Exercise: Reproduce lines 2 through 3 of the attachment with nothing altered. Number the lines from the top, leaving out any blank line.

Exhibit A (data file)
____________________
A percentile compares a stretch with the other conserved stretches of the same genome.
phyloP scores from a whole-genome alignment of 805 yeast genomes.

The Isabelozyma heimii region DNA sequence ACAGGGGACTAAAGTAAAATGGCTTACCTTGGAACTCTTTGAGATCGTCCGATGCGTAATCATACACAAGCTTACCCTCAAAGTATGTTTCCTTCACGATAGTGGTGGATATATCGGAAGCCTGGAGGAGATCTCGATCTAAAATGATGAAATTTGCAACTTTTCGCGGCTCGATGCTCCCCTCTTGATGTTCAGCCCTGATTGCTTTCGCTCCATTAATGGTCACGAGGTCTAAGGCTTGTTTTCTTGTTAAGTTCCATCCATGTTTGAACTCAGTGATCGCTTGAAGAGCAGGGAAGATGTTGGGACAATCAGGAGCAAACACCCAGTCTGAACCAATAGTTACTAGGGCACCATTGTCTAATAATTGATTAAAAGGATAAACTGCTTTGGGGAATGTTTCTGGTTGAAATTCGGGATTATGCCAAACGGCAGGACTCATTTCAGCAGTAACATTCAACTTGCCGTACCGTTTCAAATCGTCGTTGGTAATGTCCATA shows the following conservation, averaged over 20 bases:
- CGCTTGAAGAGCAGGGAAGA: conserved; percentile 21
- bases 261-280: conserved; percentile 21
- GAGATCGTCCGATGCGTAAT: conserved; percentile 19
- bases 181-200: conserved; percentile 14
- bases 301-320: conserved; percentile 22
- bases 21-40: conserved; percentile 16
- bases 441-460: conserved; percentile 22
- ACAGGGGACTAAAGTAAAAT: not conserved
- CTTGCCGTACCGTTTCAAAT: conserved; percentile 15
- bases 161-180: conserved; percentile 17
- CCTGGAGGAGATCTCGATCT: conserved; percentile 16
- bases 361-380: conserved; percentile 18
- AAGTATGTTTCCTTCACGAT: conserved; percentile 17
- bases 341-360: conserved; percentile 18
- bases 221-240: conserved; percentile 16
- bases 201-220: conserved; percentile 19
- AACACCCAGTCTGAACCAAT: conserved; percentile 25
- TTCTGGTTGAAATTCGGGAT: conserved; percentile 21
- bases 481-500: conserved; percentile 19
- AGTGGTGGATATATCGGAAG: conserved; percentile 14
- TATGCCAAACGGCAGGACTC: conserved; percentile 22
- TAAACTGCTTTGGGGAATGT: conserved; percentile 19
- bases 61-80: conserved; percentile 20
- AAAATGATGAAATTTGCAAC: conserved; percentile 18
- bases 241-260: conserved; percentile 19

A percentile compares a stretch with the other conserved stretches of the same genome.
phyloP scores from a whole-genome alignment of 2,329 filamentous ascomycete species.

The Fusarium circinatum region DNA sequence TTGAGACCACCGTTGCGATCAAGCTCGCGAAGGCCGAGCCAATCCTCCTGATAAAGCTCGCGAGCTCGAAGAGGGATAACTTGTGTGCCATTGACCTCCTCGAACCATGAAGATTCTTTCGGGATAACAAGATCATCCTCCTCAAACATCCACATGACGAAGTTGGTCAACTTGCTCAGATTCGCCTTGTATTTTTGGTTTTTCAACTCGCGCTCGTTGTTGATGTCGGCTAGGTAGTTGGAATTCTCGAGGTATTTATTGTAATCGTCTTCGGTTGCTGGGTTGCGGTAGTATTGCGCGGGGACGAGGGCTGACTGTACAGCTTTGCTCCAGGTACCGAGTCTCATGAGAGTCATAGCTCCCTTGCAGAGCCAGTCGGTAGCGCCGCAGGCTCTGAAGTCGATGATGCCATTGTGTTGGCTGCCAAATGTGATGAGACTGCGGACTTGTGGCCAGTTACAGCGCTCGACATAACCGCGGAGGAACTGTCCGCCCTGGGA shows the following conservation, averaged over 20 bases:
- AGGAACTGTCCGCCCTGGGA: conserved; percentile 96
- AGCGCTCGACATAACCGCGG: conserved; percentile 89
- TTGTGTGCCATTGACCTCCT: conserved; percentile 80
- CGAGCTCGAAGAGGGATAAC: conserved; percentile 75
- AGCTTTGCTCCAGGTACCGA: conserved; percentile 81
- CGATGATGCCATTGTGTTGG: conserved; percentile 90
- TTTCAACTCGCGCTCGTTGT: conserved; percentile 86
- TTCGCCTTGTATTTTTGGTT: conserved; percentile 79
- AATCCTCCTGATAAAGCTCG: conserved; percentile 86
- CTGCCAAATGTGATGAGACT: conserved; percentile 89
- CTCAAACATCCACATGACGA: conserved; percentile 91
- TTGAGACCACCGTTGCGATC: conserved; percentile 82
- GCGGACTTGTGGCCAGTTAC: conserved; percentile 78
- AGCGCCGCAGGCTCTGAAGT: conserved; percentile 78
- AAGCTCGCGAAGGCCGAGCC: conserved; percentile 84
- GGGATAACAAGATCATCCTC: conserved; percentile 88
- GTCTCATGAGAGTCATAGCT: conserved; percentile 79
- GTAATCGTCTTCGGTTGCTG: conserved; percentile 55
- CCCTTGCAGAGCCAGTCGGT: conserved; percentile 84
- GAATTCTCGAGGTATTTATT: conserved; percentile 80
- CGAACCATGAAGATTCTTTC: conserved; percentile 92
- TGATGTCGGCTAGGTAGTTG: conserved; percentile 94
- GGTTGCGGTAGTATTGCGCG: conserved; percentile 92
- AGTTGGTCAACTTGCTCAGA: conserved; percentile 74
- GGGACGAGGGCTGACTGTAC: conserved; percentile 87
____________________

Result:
phyloP scores from a whole-genome alignment of 805 yeast genomes.

The Isabelozyma heimii region DNA sequence ACAGGGGACTAAAGTAAAATGGCTTACCTTGGAACTCTTTGAGATCGTCCGATGCGTAATCATACACAAGCTTACCCTCAAAGTATGTTTCCTTCACGATAGTGGTGGATATATCGGAAGCCTGGAGGAGATCTCGATCTAAAATGATGAAATTTGCAACTTTTCGCGGCTCGATGCTCCCCTCTTGATGTTCAGCCCTGATTGCTTTCGCTCCATTAATGGTCACGAGGTCTAAGGCTTGTTTTCTTGTTAAGTTCCATCCATGTTTGAACTCAGTGATCGCTTGAAGAGCAGGGAAGATGTTGGGACAATCAGGAGCAAACACCCAGTCTGAACCAATAGTTACTAGGGCACCATTGTCTAATAATTGATTAAAAGGATAAACTGCTTTGGGGAATGTTTCTGGTTGAAATTCGGGATTATGCCAAACGGCAGGACTCATTTCAGCAGTAACATTCAACTTGCCGTACCGTTTCAAATCGTCGTTGGTAATGTCCATA shows the following conservation, averaged over 20 bases: